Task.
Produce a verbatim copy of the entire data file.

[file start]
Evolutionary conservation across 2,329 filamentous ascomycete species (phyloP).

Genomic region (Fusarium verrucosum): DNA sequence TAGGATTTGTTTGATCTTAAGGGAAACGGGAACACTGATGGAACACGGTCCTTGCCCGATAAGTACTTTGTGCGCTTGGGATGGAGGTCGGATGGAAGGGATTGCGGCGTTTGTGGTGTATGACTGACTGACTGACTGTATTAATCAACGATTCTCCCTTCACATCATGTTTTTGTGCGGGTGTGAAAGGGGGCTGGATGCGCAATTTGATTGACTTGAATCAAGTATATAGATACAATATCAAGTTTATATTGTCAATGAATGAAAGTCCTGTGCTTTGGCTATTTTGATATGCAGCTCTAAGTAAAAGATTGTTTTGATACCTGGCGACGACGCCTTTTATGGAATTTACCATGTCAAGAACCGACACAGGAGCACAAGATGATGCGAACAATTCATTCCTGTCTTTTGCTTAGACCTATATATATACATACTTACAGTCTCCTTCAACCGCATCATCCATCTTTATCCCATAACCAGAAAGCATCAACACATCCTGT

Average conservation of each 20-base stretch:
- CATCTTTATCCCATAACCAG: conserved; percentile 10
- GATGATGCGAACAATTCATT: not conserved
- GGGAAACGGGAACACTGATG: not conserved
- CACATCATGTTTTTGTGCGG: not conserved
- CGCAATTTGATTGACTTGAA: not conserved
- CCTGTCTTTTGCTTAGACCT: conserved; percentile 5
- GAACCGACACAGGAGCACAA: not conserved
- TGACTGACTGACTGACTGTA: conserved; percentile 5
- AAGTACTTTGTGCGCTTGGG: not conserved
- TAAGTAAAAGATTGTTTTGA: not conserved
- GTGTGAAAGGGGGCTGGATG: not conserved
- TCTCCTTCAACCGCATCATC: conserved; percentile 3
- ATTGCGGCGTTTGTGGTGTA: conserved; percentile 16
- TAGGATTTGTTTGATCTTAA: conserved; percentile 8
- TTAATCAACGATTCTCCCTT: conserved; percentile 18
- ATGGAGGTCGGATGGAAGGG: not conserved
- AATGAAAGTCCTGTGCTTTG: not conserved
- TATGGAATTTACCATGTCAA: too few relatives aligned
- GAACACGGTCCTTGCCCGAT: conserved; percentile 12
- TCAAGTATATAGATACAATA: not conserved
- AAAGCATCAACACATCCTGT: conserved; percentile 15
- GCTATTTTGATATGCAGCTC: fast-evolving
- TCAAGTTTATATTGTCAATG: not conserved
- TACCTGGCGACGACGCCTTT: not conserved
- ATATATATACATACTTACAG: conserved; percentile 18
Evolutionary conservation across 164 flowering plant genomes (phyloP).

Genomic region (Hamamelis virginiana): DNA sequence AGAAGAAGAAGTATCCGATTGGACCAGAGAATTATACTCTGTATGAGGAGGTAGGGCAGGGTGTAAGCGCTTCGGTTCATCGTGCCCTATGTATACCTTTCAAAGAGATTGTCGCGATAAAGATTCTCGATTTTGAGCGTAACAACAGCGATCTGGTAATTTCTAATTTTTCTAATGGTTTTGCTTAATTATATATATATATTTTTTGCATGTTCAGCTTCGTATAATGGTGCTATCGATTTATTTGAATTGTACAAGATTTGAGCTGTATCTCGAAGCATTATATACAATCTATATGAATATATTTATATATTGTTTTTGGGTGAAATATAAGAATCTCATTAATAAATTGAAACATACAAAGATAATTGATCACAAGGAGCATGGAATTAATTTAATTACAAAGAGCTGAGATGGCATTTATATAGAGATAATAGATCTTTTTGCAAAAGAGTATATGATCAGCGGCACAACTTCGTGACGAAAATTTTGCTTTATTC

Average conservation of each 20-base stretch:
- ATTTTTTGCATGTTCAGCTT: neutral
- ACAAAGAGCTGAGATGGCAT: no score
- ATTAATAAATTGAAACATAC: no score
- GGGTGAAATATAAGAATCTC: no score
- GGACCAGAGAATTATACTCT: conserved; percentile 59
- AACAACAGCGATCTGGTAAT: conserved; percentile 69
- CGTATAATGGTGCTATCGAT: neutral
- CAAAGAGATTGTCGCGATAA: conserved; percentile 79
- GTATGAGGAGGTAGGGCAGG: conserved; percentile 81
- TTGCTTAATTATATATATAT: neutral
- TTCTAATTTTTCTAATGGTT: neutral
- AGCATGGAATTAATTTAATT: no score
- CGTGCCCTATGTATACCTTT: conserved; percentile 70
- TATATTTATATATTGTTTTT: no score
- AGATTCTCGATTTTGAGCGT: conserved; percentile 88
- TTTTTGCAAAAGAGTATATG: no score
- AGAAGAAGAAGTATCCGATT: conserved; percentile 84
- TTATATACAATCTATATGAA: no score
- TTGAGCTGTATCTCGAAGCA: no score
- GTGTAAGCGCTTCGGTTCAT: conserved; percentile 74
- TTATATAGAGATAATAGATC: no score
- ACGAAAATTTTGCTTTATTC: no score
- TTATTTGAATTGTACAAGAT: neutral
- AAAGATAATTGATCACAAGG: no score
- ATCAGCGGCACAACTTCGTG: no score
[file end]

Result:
Evolutionary conservation across 2,329 filamentous ascomycete species (phyloP).

Genomic region (Fusarium verrucosum): DNA sequence TAGGATTTGTTTGATCTTAAGGGAAACGGGAACACTGATGGAACACGGTCCTTGCCCGATAAGTACTTTGTGCGCTTGGGATGGAGGTCGGATGGAAGGGATTGCGGCGTTTGTGGTGTATGACTGACTGACTGACTGTATTAATCAACGATTCTCCCTTCACATCATGTTTTTGTGCGGGTGTGAAAGGGGGCTGGATGCGCAATTTGATTGACTTGAATCAAGTATATAGATACAATATCAAGTTTATATTGTCAATGAATGAAAGTCCTGTGCTTTGGCTATTTTGATATGCAGCTCTAAGTAAAAGATTGTTTTGATACCTGGCGACGACGCCTTTTATGGAATTTACCATGTCAAGAACCGACACAGGAGCACAAGATGATGCGAACAATTCATTCCTGTCTTTTGCTTAGACCTATATATATACATACTTACAGTCTCCTTCAACCGCATCATCCATCTTTATCCCATAACCAGAAAGCATCAACACATCCTGT

Average conservation of each 20-base stretch:
- CATCTTTATCCCATAACCAG: conserved; percentile 10
- GATGATGCGAACAATTCATT: not conserved
- GGGAAACGGGAACACTGATG: not conserved
- CACATCATGTTTTTGTGCGG: not conserved
- CGCAATTTGATTGACTTGAA: not conserved
- CCTGTCTTTTGCTTAGACCT: conserved; percentile 5
- GAACCGACACAGGAGCACAA: not conserved
- TGACTGACTGACTGACTGTA: conserved; percentile 5
- AAGTACTTTGTGCGCTTGGG: not conserved
- TAAGTAAAAGATTGTTTTGA: not conserved
- GTGTGAAAGGGGGCTGGATG: not conserved
- TCTCCTTCAACCGCATCATC: conserved; percentile 3
- ATTGCGGCGTTTGTGGTGTA: conserved; percentile 16
- TAGGATTTGTTTGATCTTAA: conserved; percentile 8
- TTAATCAACGATTCTCCCTT: conserved; percentile 18
- ATGGAGGTCGGATGGAAGGG: not conserved
- AATGAAAGTCCTGTGCTTTG: not conserved
- TATGGAATTTACCATGTCAA: too few relatives aligned
- GAACACGGTCCTTGCCCGAT: conserved; percentile 12
- TCAAGTATATAGATACAATA: not conserved
- AAAGCATCAACACATCCTGT: conserved; percentile 15
- GCTATTTTGATATGCAGCTC: fast-evolving
- TCAAGTTTATATTGTCAATG: not conserved
- TACCTGGCGACGACGCCTTT: not conserved
- ATATATATACATACTTACAG: conserved; percentile 18
Evolutionary conservation across 164 flowering plant genomes (phyloP).

Genomic region (Hamamelis virginiana): DNA sequence AGAAGAAGAAGTATCCGATTGGACCAGAGAATTATACTCTGTATGAGGAGGTAGGGCAGGGTGTAAGCGCTTCGGTTCATCGTGCCCTATGTATACCTTTCAAAGAGATTGTCGCGATAAAGATTCTCGATTTTGAGCGTAACAACAGCGATCTGGTAATTTCTAATTTTTCTAATGGTTTTGCTTAATTATATATATATATTTTTTGCATGTTCAGCTTCGTATAATGGTGCTATCGATTTATTTGAATTGTACAAGATTTGAGCTGTATCTCGAAGCATTATATACAATCTATATGAATATATTTATATATTGTTTTTGGGTGAAATATAAGAATCTCATTAATAAATTGAAACATACAAAGATAATTGATCACAAGGAGCATGGAATTAATTTAATTACAAAGAGCTGAGATGGCATTTATATAGAGATAATAGATCTTTTTGCAAAAGAGTATATGATCAGCGGCACAACTTCGTGACGAAAATTTTGCTTTATTC

Average conservation of each 20-base stretch:
- ATTTTTTGCATGTTCAGCTT: neutral
- ACAAAGAGCTGAGATGGCAT: no score
- ATTAATAAATTGAAACATAC: no score
- GGGTGAAATATAAGAATCTC: no score
- GGACCAGAGAATTATACTCT: conserved; percentile 59
- AACAACAGCGATCTGGTAAT: conserved; percentile 69
- CGTATAATGGTGCTATCGAT: neutral
- CAAAGAGATTGTCGCGATAA: conserved; percentile 79
- GTATGAGGAGGTAGGGCAGG: conserved; percentile 81
- TTGCTTAATTATATATATAT: neutral
- TTCTAATTTTTCTAATGGTT: neutral
- AGCATGGAATTAATTTAATT: no score
- CGTGCCCTATGTATACCTTT: conserved; percentile 70
- TATATTTATATATTGTTTTT: no score
- AGATTCTCGATTTTGAGCGT: conserved; percentile 88
- TTTTTGCAAAAGAGTATATG: no score
- AGAAGAAGAAGTATCCGATT: conserved; percentile 84
- TTATATACAATCTATATGAA: no score
- TTGAGCTGTATCTCGAAGCA: no score
- GTGTAAGCGCTTCGGTTCAT: conserved; percentile 74
- TTATATAGAGATAATAGATC: no score
- ACGAAAATTTTGCTTTATTC: no score
- TTATTTGAATTGTACAAGAT: neutral
- AAAGATAATTGATCACAAGG: no score
- ATCAGCGGCACAACTTCGTG: no score